Rev. John Perry, S.J., will discuss “Torture: Religious Ethics and National Security” at 7:30 p.m., Thursday, Nov. 29, in the Barbieri Moot Courtroom at the Gonzaga University School of Law. The lecture, which is part of Gonzaga’s Catholicism for a New Millennium lecture series, is free and open to the public.
Until recently, torture was chiefly associated with foreign juntas or other notorious human rights abusers. However, during the United States’ so-called “war on terror” this has changed dramatically. Whether it is the abuse of prisoners at Abu Ghraib Prison, the policy of “extraordinary rendition” of terror suspects into the hands of overseas interrogators, or questions regarding the authority of the U.S. president to take extreme measures for the sake of national security, suddenly the practice of torture has become a matter of urgent public debate.
Reviewing the historical practice of torture and arguments to justify it, Rev. Perry will put the audience in the minds of torturers and the tortured. Rev. Perry noted he will demonstrate how torture differs from other war acts and explain why it is fundamentally immoral as it violates human dignity and degrades the society that tolerates it.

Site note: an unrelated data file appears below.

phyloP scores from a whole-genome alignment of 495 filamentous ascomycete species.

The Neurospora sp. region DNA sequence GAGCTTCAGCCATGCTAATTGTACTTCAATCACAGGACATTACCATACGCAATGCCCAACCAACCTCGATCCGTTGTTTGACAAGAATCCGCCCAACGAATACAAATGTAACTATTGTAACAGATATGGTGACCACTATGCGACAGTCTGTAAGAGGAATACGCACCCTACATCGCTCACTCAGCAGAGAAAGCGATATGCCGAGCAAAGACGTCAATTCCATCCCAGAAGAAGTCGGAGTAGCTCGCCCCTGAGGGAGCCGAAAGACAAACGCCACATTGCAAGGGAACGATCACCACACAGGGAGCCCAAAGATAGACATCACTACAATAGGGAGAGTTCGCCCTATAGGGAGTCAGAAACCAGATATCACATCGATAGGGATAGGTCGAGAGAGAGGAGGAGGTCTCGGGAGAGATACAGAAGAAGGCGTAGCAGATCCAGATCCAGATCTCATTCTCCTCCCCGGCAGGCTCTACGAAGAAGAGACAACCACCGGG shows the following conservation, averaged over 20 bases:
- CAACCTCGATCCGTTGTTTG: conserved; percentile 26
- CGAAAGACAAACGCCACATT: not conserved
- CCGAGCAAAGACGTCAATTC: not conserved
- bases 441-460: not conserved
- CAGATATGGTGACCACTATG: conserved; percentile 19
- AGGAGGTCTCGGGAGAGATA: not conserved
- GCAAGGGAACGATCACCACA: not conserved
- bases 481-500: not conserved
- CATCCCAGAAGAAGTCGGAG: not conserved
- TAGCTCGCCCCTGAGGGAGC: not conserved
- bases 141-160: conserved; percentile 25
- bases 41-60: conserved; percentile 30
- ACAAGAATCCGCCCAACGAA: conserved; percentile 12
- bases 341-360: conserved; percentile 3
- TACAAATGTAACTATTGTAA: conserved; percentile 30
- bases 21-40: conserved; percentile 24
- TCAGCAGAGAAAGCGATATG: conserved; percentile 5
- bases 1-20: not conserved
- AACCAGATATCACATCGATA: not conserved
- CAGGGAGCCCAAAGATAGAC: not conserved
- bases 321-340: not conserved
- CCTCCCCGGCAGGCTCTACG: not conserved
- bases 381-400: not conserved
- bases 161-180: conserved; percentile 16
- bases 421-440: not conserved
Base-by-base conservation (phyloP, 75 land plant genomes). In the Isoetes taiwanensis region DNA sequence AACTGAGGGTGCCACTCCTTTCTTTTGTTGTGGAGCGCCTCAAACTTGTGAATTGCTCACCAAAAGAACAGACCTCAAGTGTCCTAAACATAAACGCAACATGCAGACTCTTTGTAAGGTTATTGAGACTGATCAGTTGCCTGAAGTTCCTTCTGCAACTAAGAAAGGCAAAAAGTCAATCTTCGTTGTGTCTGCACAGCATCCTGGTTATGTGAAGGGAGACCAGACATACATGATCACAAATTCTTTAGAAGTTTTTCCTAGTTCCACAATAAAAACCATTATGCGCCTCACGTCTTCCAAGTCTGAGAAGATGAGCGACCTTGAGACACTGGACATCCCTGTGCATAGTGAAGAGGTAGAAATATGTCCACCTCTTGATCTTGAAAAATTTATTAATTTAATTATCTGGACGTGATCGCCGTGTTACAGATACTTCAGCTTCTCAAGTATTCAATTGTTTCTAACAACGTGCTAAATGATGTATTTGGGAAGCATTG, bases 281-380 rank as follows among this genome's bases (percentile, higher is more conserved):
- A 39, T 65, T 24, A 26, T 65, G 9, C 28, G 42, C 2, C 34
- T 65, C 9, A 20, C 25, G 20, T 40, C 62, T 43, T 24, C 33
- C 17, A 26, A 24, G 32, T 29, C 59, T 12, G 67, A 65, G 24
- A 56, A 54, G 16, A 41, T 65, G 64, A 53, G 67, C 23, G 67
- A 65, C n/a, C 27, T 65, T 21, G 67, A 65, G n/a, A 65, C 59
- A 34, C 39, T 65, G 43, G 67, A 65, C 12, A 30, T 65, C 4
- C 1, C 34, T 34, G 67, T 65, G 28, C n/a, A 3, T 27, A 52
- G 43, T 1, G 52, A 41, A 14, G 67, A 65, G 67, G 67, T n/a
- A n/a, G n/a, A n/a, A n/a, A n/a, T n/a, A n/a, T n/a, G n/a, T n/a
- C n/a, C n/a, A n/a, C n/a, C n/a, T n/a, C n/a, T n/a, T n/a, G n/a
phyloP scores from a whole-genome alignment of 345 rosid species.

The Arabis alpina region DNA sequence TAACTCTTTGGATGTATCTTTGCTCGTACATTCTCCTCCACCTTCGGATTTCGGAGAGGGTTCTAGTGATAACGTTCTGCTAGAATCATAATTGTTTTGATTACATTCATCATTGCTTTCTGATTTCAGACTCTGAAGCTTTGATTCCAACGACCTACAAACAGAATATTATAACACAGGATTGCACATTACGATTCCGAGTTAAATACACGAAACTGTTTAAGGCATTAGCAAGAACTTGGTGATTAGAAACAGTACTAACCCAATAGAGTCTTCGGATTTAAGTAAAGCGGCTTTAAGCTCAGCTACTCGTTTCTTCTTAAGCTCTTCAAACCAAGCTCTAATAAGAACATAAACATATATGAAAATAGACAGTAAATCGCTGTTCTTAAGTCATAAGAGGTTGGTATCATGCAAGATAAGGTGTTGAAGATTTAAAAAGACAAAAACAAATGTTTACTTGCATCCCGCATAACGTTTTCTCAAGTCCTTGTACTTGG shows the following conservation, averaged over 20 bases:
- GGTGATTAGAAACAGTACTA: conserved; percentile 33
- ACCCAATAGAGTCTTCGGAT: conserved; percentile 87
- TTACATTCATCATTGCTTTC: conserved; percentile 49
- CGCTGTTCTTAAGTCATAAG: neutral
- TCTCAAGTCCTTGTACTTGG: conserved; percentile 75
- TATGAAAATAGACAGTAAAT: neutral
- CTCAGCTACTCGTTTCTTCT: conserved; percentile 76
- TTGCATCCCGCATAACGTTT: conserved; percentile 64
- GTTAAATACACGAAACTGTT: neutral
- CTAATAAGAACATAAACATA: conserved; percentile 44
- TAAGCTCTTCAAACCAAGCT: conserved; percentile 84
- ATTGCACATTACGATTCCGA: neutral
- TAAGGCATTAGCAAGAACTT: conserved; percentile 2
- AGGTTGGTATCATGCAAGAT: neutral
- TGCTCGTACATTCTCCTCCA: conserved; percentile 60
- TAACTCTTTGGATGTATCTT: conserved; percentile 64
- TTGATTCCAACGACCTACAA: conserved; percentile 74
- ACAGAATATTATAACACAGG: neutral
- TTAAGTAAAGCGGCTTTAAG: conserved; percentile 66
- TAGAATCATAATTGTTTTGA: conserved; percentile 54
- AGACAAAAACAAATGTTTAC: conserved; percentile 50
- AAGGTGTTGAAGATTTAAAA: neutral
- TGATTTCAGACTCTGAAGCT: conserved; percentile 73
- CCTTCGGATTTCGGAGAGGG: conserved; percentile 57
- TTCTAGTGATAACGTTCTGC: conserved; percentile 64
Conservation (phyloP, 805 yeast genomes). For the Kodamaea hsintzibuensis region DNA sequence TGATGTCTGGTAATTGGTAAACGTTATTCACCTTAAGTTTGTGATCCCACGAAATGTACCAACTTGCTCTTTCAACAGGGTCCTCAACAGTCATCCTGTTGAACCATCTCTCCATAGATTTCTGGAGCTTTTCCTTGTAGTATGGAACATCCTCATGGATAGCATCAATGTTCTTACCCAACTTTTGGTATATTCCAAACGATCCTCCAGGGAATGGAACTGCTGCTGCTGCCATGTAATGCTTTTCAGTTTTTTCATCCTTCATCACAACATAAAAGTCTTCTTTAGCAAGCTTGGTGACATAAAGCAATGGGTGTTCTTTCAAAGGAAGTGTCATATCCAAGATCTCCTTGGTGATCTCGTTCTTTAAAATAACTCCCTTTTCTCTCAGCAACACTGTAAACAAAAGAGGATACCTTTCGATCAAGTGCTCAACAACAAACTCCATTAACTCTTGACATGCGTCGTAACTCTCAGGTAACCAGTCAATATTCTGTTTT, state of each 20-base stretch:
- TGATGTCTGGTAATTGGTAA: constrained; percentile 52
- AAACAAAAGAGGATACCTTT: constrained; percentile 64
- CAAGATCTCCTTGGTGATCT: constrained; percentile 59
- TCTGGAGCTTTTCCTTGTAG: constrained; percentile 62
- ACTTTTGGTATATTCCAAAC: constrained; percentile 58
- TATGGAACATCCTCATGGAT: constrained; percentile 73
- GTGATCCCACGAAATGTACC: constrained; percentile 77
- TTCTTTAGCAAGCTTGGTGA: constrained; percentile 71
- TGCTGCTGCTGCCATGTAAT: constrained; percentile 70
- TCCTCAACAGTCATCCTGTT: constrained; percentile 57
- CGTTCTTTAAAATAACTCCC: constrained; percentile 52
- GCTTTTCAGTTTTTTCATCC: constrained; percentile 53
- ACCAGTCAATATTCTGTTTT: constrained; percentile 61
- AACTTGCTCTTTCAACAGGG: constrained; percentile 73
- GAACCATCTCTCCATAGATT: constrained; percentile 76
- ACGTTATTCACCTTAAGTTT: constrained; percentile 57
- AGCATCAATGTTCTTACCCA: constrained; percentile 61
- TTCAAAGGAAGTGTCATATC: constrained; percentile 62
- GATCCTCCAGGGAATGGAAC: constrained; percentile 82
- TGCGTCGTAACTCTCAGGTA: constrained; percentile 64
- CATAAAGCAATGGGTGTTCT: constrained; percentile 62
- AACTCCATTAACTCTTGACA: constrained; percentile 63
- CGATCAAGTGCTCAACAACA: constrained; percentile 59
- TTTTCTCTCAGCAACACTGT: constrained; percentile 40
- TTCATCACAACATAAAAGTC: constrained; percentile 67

Rev. Perry, the author of “Torture: Religious Ethics and National Security,” is a professor at the University of Manitoba’s Arthur V. Maura Center for Peace and Justice within St. Paul’s College. He earned his doctorate in theology from Regis College in Toronto, Canada, and specializes in 17-century Catholic thinking on the salvation of non-Christians. Recently, he has been researching torture and its connection to family violence.
For more information about this and other Catholicism for a New Millennium events, contact GU religious studies Professor Pat McCormick at (509) 323-6715 or via e-mail at email@example.com.